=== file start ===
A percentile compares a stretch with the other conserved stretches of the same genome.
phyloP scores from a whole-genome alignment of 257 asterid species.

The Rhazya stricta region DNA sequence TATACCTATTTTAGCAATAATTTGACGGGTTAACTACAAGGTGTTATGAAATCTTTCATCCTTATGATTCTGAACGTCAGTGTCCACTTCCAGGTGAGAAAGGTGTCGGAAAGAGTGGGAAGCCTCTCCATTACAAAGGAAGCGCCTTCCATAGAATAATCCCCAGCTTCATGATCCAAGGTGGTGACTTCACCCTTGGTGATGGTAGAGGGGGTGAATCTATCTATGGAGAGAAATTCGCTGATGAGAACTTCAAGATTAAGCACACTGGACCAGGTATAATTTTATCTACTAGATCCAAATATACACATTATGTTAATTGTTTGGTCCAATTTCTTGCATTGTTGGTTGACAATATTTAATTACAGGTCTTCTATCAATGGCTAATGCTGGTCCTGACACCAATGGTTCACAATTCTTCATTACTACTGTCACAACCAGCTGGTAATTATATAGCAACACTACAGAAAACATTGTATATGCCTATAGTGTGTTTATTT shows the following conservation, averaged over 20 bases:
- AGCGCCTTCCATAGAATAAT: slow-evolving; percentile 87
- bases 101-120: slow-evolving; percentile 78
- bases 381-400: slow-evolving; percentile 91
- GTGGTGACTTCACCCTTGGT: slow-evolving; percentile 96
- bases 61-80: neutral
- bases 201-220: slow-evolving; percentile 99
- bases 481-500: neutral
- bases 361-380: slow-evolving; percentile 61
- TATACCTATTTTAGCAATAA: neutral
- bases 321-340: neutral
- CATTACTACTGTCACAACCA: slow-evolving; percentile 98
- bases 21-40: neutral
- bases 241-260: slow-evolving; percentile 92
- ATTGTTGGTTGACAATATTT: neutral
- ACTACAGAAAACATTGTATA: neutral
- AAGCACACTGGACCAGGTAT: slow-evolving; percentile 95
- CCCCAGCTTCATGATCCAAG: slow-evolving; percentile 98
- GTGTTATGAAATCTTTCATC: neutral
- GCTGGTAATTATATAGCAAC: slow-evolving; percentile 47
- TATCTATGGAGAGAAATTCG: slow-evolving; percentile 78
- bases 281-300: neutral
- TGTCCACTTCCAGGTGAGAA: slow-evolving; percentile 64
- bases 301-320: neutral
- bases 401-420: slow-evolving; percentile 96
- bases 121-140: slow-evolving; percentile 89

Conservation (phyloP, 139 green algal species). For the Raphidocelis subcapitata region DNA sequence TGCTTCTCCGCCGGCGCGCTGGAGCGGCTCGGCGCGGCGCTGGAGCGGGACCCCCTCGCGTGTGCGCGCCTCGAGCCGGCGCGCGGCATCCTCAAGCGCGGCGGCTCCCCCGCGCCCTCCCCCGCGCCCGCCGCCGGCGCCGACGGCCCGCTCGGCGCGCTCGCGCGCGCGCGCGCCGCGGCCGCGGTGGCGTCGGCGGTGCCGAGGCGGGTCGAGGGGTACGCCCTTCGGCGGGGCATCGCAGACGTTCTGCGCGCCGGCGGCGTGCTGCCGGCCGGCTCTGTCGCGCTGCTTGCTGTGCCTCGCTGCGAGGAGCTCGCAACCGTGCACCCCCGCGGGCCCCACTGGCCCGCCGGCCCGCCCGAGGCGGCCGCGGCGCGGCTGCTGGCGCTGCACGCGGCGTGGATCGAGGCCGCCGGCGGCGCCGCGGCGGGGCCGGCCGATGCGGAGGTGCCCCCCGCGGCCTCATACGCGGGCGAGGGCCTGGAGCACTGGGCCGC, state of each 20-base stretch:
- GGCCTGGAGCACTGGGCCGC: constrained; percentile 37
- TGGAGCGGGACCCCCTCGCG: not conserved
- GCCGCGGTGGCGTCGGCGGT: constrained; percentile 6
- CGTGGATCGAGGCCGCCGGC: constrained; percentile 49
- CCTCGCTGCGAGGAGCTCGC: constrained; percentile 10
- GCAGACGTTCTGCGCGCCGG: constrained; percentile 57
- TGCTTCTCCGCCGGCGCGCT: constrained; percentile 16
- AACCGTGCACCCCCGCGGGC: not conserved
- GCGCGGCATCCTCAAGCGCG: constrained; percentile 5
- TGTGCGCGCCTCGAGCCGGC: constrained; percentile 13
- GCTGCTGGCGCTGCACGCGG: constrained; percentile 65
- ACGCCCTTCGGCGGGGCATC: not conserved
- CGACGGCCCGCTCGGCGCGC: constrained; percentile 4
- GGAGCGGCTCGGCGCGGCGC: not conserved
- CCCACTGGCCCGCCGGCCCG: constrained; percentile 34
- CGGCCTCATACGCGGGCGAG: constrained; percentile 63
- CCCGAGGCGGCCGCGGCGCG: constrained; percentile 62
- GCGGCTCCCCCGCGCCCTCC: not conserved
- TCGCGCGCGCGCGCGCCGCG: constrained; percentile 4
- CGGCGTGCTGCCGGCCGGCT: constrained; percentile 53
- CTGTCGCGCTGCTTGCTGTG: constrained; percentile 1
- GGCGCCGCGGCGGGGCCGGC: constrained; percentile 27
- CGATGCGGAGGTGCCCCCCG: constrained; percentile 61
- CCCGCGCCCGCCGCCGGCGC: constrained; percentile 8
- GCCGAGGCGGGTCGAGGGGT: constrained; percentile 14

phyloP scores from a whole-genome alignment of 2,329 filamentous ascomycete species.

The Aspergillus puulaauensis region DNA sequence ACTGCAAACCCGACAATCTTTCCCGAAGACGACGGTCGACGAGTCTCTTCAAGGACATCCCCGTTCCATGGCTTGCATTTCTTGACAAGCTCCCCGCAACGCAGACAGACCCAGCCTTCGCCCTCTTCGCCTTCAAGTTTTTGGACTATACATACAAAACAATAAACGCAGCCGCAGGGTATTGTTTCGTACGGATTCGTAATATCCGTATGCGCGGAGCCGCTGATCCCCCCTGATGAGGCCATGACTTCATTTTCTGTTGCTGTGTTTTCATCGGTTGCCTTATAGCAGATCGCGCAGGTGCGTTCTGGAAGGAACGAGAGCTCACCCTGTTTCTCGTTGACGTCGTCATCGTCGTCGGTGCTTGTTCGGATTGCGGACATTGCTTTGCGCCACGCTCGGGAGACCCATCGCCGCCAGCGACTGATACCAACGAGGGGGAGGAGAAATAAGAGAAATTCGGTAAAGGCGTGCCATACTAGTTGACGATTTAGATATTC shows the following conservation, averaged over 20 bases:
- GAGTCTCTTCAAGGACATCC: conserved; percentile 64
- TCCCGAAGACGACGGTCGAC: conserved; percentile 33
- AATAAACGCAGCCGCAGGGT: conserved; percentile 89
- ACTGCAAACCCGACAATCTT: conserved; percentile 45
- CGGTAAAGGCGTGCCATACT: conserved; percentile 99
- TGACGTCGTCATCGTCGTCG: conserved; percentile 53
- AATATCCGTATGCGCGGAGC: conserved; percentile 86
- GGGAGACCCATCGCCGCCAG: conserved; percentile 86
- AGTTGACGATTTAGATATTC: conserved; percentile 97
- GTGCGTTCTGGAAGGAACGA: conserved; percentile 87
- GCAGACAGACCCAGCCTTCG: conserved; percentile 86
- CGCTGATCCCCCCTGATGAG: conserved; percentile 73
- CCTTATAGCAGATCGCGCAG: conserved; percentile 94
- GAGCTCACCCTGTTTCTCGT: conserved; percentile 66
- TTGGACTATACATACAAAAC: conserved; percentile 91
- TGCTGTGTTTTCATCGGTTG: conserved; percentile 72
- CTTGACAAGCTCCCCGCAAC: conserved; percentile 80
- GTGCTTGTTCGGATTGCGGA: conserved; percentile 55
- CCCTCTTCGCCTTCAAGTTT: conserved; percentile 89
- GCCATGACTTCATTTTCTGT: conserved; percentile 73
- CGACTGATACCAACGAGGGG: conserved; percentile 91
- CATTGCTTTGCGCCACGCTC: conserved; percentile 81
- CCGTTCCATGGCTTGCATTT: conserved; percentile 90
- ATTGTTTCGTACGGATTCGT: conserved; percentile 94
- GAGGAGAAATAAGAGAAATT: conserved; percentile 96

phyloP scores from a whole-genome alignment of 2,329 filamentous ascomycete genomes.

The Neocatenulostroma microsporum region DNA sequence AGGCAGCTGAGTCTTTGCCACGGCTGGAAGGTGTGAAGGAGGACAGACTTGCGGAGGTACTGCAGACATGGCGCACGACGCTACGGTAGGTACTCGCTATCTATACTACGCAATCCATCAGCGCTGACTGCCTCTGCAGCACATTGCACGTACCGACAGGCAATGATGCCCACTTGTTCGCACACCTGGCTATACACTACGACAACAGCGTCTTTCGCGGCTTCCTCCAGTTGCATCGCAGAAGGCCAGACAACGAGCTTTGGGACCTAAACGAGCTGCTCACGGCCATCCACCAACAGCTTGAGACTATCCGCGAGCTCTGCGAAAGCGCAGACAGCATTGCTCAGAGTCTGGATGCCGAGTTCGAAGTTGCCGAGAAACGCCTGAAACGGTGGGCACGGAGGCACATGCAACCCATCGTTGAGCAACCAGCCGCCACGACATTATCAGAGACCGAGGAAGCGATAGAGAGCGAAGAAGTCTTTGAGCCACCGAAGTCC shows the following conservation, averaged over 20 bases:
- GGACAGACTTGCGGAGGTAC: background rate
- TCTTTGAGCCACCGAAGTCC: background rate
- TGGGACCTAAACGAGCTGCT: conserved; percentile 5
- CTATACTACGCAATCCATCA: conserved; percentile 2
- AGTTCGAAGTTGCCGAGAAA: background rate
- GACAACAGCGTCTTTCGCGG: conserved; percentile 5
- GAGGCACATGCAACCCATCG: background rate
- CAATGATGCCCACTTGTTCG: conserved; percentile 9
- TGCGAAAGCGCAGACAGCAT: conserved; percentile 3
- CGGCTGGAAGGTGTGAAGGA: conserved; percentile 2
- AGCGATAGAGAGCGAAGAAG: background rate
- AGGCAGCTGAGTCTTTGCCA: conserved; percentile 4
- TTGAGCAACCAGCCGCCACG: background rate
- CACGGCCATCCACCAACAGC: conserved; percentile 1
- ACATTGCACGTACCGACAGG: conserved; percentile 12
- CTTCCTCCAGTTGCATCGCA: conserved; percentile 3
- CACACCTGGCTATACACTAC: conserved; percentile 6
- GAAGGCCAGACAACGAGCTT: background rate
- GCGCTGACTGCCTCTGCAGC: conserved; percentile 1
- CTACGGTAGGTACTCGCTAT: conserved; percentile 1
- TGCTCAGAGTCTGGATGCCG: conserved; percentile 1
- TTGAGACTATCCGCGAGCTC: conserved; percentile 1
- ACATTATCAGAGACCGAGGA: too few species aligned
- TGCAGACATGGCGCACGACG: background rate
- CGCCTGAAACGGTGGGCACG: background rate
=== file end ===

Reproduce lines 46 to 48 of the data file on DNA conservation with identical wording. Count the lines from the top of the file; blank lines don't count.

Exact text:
- CCCGAGGCGGCCGCGGCGCG: constrained; percentile 62
- GCGGCTCCCCCGCGCCCTCC: not conserved
- TCGCGCGCGCGCGCGCCGCG: constrained; percentile 4